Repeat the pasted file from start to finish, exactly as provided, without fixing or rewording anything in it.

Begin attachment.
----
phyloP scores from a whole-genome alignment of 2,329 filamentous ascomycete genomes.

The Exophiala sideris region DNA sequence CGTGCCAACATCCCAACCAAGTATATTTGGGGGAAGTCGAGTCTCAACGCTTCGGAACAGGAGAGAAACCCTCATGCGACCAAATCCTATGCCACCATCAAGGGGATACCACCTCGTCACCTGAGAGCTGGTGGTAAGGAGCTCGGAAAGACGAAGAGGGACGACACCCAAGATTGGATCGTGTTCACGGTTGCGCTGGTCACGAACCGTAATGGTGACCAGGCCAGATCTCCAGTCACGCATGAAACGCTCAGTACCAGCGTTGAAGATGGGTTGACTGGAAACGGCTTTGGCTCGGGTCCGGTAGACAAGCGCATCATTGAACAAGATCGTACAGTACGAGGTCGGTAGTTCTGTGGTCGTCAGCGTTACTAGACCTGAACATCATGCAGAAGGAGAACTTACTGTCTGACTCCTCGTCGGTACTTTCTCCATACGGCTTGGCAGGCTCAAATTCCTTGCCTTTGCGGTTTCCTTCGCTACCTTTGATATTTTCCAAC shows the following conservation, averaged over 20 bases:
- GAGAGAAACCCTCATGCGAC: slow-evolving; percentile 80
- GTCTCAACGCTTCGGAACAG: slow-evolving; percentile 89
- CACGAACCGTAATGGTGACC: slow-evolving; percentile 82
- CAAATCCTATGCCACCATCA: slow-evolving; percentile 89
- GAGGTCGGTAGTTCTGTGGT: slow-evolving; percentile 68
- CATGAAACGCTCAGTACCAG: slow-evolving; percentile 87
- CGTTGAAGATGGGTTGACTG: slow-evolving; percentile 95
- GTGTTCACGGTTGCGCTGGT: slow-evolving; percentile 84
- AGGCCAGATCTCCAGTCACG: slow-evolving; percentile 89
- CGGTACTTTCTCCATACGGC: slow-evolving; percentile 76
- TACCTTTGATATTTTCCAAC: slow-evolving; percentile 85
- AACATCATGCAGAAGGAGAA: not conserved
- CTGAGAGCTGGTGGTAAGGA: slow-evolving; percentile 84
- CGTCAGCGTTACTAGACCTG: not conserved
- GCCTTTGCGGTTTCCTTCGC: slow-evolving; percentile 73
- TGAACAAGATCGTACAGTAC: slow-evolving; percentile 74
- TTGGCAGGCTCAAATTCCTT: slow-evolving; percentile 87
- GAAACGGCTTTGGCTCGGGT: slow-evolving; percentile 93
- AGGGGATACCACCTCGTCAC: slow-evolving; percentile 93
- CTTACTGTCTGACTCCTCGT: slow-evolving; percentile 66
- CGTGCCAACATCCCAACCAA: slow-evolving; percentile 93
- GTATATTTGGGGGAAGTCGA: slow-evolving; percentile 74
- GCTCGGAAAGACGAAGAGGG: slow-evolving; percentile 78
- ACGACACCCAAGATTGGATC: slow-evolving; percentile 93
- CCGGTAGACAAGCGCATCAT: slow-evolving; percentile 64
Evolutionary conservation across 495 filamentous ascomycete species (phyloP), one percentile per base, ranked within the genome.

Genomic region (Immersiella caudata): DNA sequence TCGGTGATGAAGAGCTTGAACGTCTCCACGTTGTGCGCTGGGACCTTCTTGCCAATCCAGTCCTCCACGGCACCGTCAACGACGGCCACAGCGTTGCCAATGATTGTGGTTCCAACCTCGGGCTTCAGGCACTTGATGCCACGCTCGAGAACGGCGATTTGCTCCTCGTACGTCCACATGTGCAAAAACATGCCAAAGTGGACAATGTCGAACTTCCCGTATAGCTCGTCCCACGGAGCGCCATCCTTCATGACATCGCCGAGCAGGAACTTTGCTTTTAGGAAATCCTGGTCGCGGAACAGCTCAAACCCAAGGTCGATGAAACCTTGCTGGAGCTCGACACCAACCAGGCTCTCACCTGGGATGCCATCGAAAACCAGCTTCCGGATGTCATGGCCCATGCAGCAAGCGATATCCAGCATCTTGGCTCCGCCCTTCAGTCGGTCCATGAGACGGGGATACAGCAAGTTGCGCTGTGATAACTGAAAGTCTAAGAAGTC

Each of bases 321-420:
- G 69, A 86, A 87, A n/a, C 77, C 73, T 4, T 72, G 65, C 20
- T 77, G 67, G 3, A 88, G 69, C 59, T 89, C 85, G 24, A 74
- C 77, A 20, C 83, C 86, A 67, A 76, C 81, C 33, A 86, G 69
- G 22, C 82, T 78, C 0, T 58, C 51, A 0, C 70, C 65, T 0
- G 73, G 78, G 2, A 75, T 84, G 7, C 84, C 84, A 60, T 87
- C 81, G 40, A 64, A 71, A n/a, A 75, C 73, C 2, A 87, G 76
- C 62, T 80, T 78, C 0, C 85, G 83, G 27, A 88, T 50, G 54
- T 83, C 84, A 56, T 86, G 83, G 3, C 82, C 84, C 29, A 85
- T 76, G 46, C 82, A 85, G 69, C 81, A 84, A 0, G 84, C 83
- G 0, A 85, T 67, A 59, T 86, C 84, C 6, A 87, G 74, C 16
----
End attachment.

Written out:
phyloP scores from a whole-genome alignment of 2,329 filamentous ascomycete genomes.

The Exophiala sideris region DNA sequence CGTGCCAACATCCCAACCAAGTATATTTGGGGGAAGTCGAGTCTCAACGCTTCGGAACAGGAGAGAAACCCTCATGCGACCAAATCCTATGCCACCATCAAGGGGATACCACCTCGTCACCTGAGAGCTGGTGGTAAGGAGCTCGGAAAGACGAAGAGGGACGACACCCAAGATTGGATCGTGTTCACGGTTGCGCTGGTCACGAACCGTAATGGTGACCAGGCCAGATCTCCAGTCACGCATGAAACGCTCAGTACCAGCGTTGAAGATGGGTTGACTGGAAACGGCTTTGGCTCGGGTCCGGTAGACAAGCGCATCATTGAACAAGATCGTACAGTACGAGGTCGGTAGTTCTGTGGTCGTCAGCGTTACTAGACCTGAACATCATGCAGAAGGAGAACTTACTGTCTGACTCCTCGTCGGTACTTTCTCCATACGGCTTGGCAGGCTCAAATTCCTTGCCTTTGCGGTTTCCTTCGCTACCTTTGATATTTTCCAAC shows the following conservation, averaged over 20 bases:
- GAGAGAAACCCTCATGCGAC: slow-evolving; percentile 80
- GTCTCAACGCTTCGGAACAG: slow-evolving; percentile 89
- CACGAACCGTAATGGTGACC: slow-evolving; percentile 82
- CAAATCCTATGCCACCATCA: slow-evolving; percentile 89
- GAGGTCGGTAGTTCTGTGGT: slow-evolving; percentile 68
- CATGAAACGCTCAGTACCAG: slow-evolving; percentile 87
- CGTTGAAGATGGGTTGACTG: slow-evolving; percentile 95
- GTGTTCACGGTTGCGCTGGT: slow-evolving; percentile 84
- AGGCCAGATCTCCAGTCACG: slow-evolving; percentile 89
- CGGTACTTTCTCCATACGGC: slow-evolving; percentile 76
- TACCTTTGATATTTTCCAAC: slow-evolving; percentile 85
- AACATCATGCAGAAGGAGAA: not conserved
- CTGAGAGCTGGTGGTAAGGA: slow-evolving; percentile 84
- CGTCAGCGTTACTAGACCTG: not conserved
- GCCTTTGCGGTTTCCTTCGC: slow-evolving; percentile 73
- TGAACAAGATCGTACAGTAC: slow-evolving; percentile 74
- TTGGCAGGCTCAAATTCCTT: slow-evolving; percentile 87
- GAAACGGCTTTGGCTCGGGT: slow-evolving; percentile 93
- AGGGGATACCACCTCGTCAC: slow-evolving; percentile 93
- CTTACTGTCTGACTCCTCGT: slow-evolving; percentile 66
- CGTGCCAACATCCCAACCAA: slow-evolving; percentile 93
- GTATATTTGGGGGAAGTCGA: slow-evolving; percentile 74
- GCTCGGAAAGACGAAGAGGG: slow-evolving; percentile 78
- ACGACACCCAAGATTGGATC: slow-evolving; percentile 93
- CCGGTAGACAAGCGCATCAT: slow-evolving; percentile 64
Evolutionary conservation across 495 filamentous ascomycete species (phyloP), one percentile per base, ranked within the genome.

Genomic region (Immersiella caudata): DNA sequence TCGGTGATGAAGAGCTTGAACGTCTCCACGTTGTGCGCTGGGACCTTCTTGCCAATCCAGTCCTCCACGGCACCGTCAACGACGGCCACAGCGTTGCCAATGATTGTGGTTCCAACCTCGGGCTTCAGGCACTTGATGCCACGCTCGAGAACGGCGATTTGCTCCTCGTACGTCCACATGTGCAAAAACATGCCAAAGTGGACAATGTCGAACTTCCCGTATAGCTCGTCCCACGGAGCGCCATCCTTCATGACATCGCCGAGCAGGAACTTTGCTTTTAGGAAATCCTGGTCGCGGAACAGCTCAAACCCAAGGTCGATGAAACCTTGCTGGAGCTCGACACCAACCAGGCTCTCACCTGGGATGCCATCGAAAACCAGCTTCCGGATGTCATGGCCCATGCAGCAAGCGATATCCAGCATCTTGGCTCCGCCCTTCAGTCGGTCCATGAGACGGGGATACAGCAAGTTGCGCTGTGATAACTGAAAGTCTAAGAAGTC

Each of bases 321-420:
- G 69, A 86, A 87, A n/a, C 77, C 73, T 4, T 72, G 65, C 20
- T 77, G 67, G 3, A 88, G 69, C 59, T 89, C 85, G 24, A 74
- C 77, A 20, C 83, C 86, A 67, A 76, C 81, C 33, A 86, G 69
- G 22, C 82, T 78, C 0, T 58, C 51, A 0, C 70, C 65, T 0
- G 73, G 78, G 2, A 75, T 84, G 7, C 84, C 84, A 60, T 87
- C 81, G 40, A 64, A 71, A n/a, A 75, C 73, C 2, A 87, G 76
- C 62, T 80, T 78, C 0, C 85, G 83, G 27, A 88, T 50, G 54
- T 83, C 84, A 56, T 86, G 83, G 3, C 82, C 84, C 29, A 85
- T 76, G 46, C 82, A 85, G 69, C 81, A 84, A 0, G 84, C 83
- G 0, A 85, T 67, A 59, T 86, C 84, C 6, A 87, G 74, C 16